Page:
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Tales from the towpath – walk into the history of the Grand Union Canal

PUBLISHED: 10:35 14 February 2014 | UPDATED: 11:03 14 February 2014

View from one of the locks

View from one of the locks

Archant

The Campaign to Protect Rural England Herts branch walks the local stretch of the Grand Union Canal and looks at the key role it has played in shaping our county

From its junction with the Thames at Brentford, the Grand Union Canal runs through west London, then up the Colne Valley from near Uxbridge, and enters Hertfordshire just to the south of Rickmansworth.

From here it climbs steadily up the Gade and Bulbourne valleys to reach Tring Summit, 390 feet above sea level, at Cow Roast lock to the north west of Berkhamsted. A boat arriving here from the River Thames will have risen through 54 locks.

The three-mile Tring Summit stretch passes through a cutting more than 30 feet deep in places and then crosses into Buckinghamshire at Bulbourne, to the north east of Tring. From here the canal descends to the Vale of Aylesbury through a flight of seven locks at Marsworth.

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Turning a profit.

The canal was originally the Grand Junction Canal; its construction was approved by Parliament in 1793 at the height of the canal building boom, when moving goods by water was cheaper and faster than using the roads of that time.

Planned initially to bring coal from Birmingham to London, the 137-mile canal was finished in 1805. Boats were towed by horses until steam power made an appearance, and the towpath was an integral part of canal design.

For the first part of the 19th century the canal was very profitable. Local businesses benefited from being able to move goods cheaply and for farmers the canal opened up the London market. Boat builders and blacksmiths prospered and canal-side inns sprang up along the route. Canal-borne coal also allowed town gas production for the first time, with gas works opened 
at Berkhamsted in 1849 and Rickmansworth in 1854.

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Mergers and frozen assets.

Ironically, the canal played a role in its own commercial decline, being used to transport materials for building the London to Birmingham railway, completed in 1838. It was a slow decline though, with improvements to the canal to increase its capacity continuing into the 20th century.

In 1929, several canal companies merged to form the Grand Union Canal, which was nationalised in 1948. Commercial traffic continued but the long cold winters of 1962 and 1963 proved fatal when the canal froze.

A few boats carrying coal and cement continued to run after this and the last commercial trade involved the delivery of lime juice pulp to the wharf in Two Waters, Hemel Hempstead, adjacent to what is now B&Q’s car park. This ceased in 1981.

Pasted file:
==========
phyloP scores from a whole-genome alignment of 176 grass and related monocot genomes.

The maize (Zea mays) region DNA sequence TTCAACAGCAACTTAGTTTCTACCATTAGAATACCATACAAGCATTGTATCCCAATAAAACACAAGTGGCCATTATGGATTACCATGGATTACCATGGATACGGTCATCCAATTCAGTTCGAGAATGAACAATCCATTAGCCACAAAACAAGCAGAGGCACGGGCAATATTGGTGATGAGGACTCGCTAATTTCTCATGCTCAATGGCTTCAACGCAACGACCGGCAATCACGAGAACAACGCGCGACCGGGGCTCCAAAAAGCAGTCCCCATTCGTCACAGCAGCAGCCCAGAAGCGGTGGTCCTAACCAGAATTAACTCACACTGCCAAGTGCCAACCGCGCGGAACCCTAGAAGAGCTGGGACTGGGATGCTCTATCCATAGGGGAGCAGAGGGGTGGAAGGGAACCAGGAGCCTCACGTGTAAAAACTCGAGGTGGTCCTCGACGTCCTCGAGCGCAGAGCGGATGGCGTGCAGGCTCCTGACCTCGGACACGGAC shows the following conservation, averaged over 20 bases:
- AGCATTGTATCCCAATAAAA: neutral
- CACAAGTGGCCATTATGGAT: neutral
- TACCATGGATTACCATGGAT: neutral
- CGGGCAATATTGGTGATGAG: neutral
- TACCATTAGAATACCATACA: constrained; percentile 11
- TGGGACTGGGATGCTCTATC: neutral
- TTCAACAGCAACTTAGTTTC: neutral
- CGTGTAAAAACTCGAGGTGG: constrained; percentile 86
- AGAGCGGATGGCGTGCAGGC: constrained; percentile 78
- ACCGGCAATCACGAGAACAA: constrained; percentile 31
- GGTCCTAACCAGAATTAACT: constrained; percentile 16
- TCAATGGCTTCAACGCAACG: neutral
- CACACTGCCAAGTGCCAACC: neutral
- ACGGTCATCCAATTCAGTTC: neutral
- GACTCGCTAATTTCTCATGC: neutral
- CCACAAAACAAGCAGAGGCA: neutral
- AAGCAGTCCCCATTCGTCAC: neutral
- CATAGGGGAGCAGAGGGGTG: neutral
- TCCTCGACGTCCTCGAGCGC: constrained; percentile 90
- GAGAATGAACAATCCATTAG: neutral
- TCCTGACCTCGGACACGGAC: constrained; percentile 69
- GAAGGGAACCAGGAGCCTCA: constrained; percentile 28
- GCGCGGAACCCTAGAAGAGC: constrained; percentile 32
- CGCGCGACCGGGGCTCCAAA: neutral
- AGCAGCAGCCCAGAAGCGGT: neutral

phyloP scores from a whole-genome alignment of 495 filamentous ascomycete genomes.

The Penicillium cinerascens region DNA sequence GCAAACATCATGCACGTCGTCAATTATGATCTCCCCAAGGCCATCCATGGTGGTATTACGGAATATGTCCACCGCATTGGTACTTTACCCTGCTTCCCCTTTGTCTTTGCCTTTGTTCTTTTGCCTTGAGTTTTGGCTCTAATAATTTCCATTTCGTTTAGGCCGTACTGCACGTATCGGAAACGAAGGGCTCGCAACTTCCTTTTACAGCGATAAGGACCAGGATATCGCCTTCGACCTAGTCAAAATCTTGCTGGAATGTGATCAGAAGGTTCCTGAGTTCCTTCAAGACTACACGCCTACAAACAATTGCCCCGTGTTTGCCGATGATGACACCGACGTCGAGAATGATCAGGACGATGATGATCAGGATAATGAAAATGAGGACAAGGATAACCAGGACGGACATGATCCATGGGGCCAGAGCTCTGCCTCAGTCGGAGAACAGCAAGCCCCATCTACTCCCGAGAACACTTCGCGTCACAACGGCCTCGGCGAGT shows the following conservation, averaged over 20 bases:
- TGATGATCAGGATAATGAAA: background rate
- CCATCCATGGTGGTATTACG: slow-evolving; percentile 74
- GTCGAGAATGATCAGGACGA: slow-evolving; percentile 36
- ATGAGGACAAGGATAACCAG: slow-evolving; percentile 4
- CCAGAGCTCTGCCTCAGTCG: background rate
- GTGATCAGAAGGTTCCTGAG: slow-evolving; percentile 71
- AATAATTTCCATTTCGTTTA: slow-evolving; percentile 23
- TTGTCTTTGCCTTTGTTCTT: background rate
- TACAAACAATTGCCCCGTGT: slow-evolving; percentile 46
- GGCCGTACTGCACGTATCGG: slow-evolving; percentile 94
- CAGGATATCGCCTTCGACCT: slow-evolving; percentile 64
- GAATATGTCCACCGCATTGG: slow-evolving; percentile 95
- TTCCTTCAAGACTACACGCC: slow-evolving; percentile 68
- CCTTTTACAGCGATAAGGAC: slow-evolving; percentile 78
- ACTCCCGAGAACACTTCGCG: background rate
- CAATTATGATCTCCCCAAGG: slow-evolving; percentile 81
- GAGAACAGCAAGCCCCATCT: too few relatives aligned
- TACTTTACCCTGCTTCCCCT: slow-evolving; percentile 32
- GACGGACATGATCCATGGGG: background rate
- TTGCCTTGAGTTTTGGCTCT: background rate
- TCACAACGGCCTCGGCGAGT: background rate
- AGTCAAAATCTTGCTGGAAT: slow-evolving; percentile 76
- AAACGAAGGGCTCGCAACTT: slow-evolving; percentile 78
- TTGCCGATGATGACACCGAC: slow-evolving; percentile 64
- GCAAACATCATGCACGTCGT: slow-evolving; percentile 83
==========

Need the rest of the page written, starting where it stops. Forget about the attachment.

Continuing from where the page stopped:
Rest and relaxation

Today, the canal is busy with recreational boats of all kinds, especially traditional narrowboats, whether restored originals or modern. Some people live on their boats permanently.

The towpath is ideal for cycling and walking, being mainly level and well-surfaced. Not all canal towpaths, though, are open to cyclists and some rural towpaths might not be ideal for road bikes with thin tyres. Many stretches of towpath are suitable for wheelchair users. Other popular canal-based activities are kayaking and fishing.

For much of its length through Hertfordshire, the Grand Union Canal runs through a green corridor of open countryside, providing an attractive walking route. To the west of Watford, the canal passes though Cassiobury Park, owned by Watford Borough Council, and is sheltered by trees, making it an ideal place for a walk on a windy winter’s day.

To the north of the mill at Grove Mill Lane, the canal runs through the open fields of parkland belonging to The Grove, now a hotel. The bridge carrying the drive to the hotel is a Grade II listed structure, recently restored. 
In places along this stretch, the waters of the River Gade have been incorporated into the canal.

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Upholding tradition.

The locks on the southern end of the Grand Union are wider than many on the country’s canal system, allowing two narrowboats to occupy a lock side by side: this cut journey times for a typical pair of working boats, one towed by a horse or powered by steam or diesel, the other one of the pair an unpowered butty boat towed behind or alongside.

On some of the many boats encountered along the canal you may see brightly-painted cabins, buckets or jugs. These continue a tradition which arose on the canals in the 19th century, when castles and flowers were common motifs.

The canal bridge in Cassiobury Park is a typical example of canal architecture. By the adjacent lock you can see the worn steps running up the slope below the lower gates, and grooves in the arch of the bridge worn over the years by countless towropes.

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